I grew up always being the lone Jewish girl. I would be the one who always missed school in September for the High Holidays, who would always be asked to explain “my peoples’ special holiday” to the class, and of course, the one who was always asked “so really, why did you guys kill Jesus?” I suppose it didn’t help that I spent my high school years attending an all girls Catholic school south of Boston where my lack of Irish step dancing and red hair made me stand out like a sore thumb. It was always this wanting for a Jewish community that motivated me to someday find one; I just didn’t know where to search. Additionally, freshman year had been a rough year for me and I felt myself slowly sinking. I didn’t know where I fit in at my university where everyone was super motivated and being a type-A personality wasn’t a nuisance, but a necessity. All I knew was that I needed to get away and slow life down before I would suddenly find myself cherishing my last few days of freedom before my senior year of university. That is when I decided to go back to my roots and head for the Holy Land. Thus, in the first semester of my sophomore year at university, I did something so shocking and unbelievable to all my fellow students at my university- I decided to take a leave of absence and live on a kibbutz in Israel.
I found out about Masa Israel’s Kibbutz Ulpan experience on a late night Google search and made the impulsive decision to sign up. All I knew was that I would spend four hours a day learning Hebrew and another four doing menial labor. Fast forward to four months later and I am peeling my sweaty shirt off of the bus seat as I was dropped off in what I described to as my mother as, “the middle of nowhere, Israel”. I had somehow landed at Kibbutz Maag’an Michael in northern Israel with not a word of Hebrew to guide me, and a suitcase the size of an adolescent child. I had no idea whatsoever what living on a kibbutz entailed and as the rest of the 130 ulpanists from over a 100 different countries drifted on to the kibbutz, I realized that this experience would be like none I had ever had in my life.
Life on the kibbutz reminded you how sweet life could be. The most stressful decisions of the day were whether to go to the pool or the beach. Our days alternated between four hours of work and four hours of learning Hebrew. I got lucky and was assigned to work in the laundry where I was privy to all the gossip of the kibbutz and I quickly learned that nothing is too private, and if you have a secret lover, someone will inevitably find out and spread it like wildfire. It was here that I found out how the kibbutz used to offer condoms in a small bowl where the soldiers would come to pick up their laundry. They stopped doing this when one year the kids of the kibbutz decided it would be funny to poke holes into every one and nine months later the kibbutz experienced a baby boom of its own.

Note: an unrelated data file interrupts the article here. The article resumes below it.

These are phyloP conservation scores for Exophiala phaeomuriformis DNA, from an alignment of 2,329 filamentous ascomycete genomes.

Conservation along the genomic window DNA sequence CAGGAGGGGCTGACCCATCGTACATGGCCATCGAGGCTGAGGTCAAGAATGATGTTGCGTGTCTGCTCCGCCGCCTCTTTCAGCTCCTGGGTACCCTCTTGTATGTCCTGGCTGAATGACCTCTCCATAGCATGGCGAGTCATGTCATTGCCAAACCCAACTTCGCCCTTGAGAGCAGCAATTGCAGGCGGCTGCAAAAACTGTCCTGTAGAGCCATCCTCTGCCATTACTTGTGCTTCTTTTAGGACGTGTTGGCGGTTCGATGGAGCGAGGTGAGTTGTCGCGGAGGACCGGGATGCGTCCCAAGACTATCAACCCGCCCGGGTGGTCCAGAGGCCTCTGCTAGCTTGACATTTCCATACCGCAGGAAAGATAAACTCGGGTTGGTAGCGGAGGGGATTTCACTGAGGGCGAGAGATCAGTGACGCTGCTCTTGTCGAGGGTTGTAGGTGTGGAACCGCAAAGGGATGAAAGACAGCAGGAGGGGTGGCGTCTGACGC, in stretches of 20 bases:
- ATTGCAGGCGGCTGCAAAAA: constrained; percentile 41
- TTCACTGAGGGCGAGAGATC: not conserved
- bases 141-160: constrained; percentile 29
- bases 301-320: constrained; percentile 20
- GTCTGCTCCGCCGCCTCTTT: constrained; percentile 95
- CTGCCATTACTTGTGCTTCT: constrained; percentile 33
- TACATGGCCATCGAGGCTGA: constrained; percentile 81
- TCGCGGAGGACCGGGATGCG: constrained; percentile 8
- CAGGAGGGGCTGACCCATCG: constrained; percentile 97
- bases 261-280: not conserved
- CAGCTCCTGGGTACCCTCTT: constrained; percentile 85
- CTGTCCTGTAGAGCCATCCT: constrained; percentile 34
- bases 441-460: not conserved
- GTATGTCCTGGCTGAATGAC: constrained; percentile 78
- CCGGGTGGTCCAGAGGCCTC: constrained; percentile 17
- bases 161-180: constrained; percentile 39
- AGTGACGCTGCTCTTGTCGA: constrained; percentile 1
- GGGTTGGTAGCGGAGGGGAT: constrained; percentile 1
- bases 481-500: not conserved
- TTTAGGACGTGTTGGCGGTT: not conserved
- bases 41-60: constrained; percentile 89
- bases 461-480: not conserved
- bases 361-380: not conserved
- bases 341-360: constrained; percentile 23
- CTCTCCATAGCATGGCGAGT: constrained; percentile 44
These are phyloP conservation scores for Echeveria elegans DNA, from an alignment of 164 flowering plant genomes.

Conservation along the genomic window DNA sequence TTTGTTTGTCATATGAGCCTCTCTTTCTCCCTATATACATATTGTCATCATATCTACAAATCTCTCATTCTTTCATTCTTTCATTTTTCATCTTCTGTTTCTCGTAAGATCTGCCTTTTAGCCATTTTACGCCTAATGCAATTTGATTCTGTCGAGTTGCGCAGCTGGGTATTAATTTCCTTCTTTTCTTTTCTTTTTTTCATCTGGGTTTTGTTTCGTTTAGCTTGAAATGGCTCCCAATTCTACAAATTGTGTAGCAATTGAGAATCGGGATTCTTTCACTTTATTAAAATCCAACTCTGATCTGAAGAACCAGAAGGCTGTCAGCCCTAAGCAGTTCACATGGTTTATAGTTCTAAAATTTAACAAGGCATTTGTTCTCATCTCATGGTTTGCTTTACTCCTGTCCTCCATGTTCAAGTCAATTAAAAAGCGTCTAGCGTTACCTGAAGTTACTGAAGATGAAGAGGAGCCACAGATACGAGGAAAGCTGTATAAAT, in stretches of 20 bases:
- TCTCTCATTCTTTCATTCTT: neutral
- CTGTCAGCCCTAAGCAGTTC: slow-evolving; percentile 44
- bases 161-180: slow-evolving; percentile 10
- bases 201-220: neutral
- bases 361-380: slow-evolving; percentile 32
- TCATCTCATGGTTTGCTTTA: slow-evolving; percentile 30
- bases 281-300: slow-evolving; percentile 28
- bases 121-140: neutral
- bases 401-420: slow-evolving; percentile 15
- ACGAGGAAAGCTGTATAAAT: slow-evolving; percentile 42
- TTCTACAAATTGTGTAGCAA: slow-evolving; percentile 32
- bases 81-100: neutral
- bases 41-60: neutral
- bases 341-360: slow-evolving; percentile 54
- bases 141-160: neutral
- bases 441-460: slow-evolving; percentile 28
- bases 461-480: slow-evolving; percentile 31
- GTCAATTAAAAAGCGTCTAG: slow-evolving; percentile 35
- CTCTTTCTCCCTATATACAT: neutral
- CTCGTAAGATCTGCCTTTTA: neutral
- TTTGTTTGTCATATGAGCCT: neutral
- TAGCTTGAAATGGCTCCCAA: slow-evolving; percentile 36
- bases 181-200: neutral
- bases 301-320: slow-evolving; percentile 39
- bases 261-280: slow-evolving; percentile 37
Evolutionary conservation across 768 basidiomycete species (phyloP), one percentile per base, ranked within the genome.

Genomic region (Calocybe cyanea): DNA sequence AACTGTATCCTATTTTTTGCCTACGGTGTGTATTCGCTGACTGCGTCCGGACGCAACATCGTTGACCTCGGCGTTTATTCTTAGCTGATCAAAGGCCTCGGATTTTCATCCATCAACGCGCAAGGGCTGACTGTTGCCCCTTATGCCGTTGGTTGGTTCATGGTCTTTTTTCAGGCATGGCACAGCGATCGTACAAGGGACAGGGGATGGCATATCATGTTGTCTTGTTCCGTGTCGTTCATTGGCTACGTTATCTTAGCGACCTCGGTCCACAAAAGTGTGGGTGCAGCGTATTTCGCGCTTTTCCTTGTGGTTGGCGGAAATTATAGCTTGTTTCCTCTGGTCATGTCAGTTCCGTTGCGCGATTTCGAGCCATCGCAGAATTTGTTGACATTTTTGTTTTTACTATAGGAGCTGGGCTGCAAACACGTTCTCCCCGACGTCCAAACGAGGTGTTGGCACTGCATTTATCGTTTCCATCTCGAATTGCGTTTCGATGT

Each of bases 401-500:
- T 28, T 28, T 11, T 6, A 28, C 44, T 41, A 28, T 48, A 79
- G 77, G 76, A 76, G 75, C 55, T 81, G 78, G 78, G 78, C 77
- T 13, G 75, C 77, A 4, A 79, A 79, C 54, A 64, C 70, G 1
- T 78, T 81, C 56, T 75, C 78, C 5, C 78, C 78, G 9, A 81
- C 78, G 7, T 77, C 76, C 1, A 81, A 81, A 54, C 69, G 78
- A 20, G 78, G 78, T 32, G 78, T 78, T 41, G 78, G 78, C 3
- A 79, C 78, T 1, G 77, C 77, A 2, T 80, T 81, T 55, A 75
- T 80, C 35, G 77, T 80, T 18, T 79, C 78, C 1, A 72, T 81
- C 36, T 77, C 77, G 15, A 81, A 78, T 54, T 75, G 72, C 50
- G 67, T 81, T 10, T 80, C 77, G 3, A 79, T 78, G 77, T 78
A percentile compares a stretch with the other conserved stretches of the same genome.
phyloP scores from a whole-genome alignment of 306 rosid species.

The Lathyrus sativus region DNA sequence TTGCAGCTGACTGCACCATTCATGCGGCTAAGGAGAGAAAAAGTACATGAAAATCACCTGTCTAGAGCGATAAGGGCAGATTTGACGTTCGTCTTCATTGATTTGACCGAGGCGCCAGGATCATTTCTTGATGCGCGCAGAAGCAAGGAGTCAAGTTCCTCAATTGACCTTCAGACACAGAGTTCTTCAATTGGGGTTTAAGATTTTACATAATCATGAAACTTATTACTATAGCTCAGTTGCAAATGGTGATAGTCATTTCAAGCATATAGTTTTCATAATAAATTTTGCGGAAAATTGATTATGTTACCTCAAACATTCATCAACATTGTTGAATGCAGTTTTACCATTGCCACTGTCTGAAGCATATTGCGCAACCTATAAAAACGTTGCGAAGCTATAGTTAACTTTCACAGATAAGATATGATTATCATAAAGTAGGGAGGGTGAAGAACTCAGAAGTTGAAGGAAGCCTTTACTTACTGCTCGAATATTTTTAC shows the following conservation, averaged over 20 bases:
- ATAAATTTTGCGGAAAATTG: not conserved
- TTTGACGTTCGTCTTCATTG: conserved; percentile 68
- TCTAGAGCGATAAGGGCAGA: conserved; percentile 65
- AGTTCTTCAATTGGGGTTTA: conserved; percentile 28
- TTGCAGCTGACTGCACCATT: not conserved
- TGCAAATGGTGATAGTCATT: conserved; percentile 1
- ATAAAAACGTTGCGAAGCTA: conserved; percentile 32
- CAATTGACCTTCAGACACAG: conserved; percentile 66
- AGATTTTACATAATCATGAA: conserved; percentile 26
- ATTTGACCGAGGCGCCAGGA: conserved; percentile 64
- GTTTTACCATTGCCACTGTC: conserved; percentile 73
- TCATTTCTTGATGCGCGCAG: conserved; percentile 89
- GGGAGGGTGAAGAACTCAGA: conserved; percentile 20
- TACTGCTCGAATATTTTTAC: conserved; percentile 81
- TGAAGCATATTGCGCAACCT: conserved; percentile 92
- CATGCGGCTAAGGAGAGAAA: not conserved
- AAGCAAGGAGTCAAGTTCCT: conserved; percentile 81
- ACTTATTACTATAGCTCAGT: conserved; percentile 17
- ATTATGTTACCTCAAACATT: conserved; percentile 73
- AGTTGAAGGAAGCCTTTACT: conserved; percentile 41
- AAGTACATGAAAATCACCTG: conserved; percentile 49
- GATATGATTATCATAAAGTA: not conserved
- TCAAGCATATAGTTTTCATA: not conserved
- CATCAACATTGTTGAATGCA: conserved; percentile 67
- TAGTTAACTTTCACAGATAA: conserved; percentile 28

It would be impossible for me to pinpoint any one moment that truly defined my five month experience. As is the case with most significant life moments, it is sometimes the simplest ones that mean the most. For me, I truly realized how far I had come when our entire ulpan went to spend our last weekend together in the Bedouin camps in the Negev. We had come so far together; we had laughed, cried, celebrated and mourned together and this last night would be a culmination of all those experiences. The next day we would literally be dispersing across the globe and hugging each other tearful goodbyes. That night was particularly memorable as news had just broken out about tensions on the border and some close friends had already been deployed to Gaza. As we leaned on each other for support, we all felt an especially deep bond as we knew, finally, what it felt like to be Israeli. It meant taking the good with the bad, the painful with the sweet. It meant that we had to muster up our energy and spirit and light the Hanukah candles. So as we sat there, in the middle of the Negev desert, with nothing but the Hanukiah illuminating our faces, I never felt so much at peace.
The path that led me here was not the most traditional, but it was the best path for me. Deciding to take a semester off and fly across the world to spend five months living on a kibbutz turned out to be the best decision that I ever made. It shaped me into the person I am today and forged relationships that continue on to this day. Most importantly, those five months on the kibbutz planted a seed for me in Israel that has now grown into a beautiful tree. I have returned to Israel twice since I left that kibbutz in December, first to spend a semester studying at Tel Aviv University and most recently, to volunteer with African refugees in Tel Aviv. Perhaps my most significant journey back to the Holy Land will be when I will descend off of the plane as an olah hadasha and continue my life that began three years ago on a kibbutz in the middle of nowhere, Israel.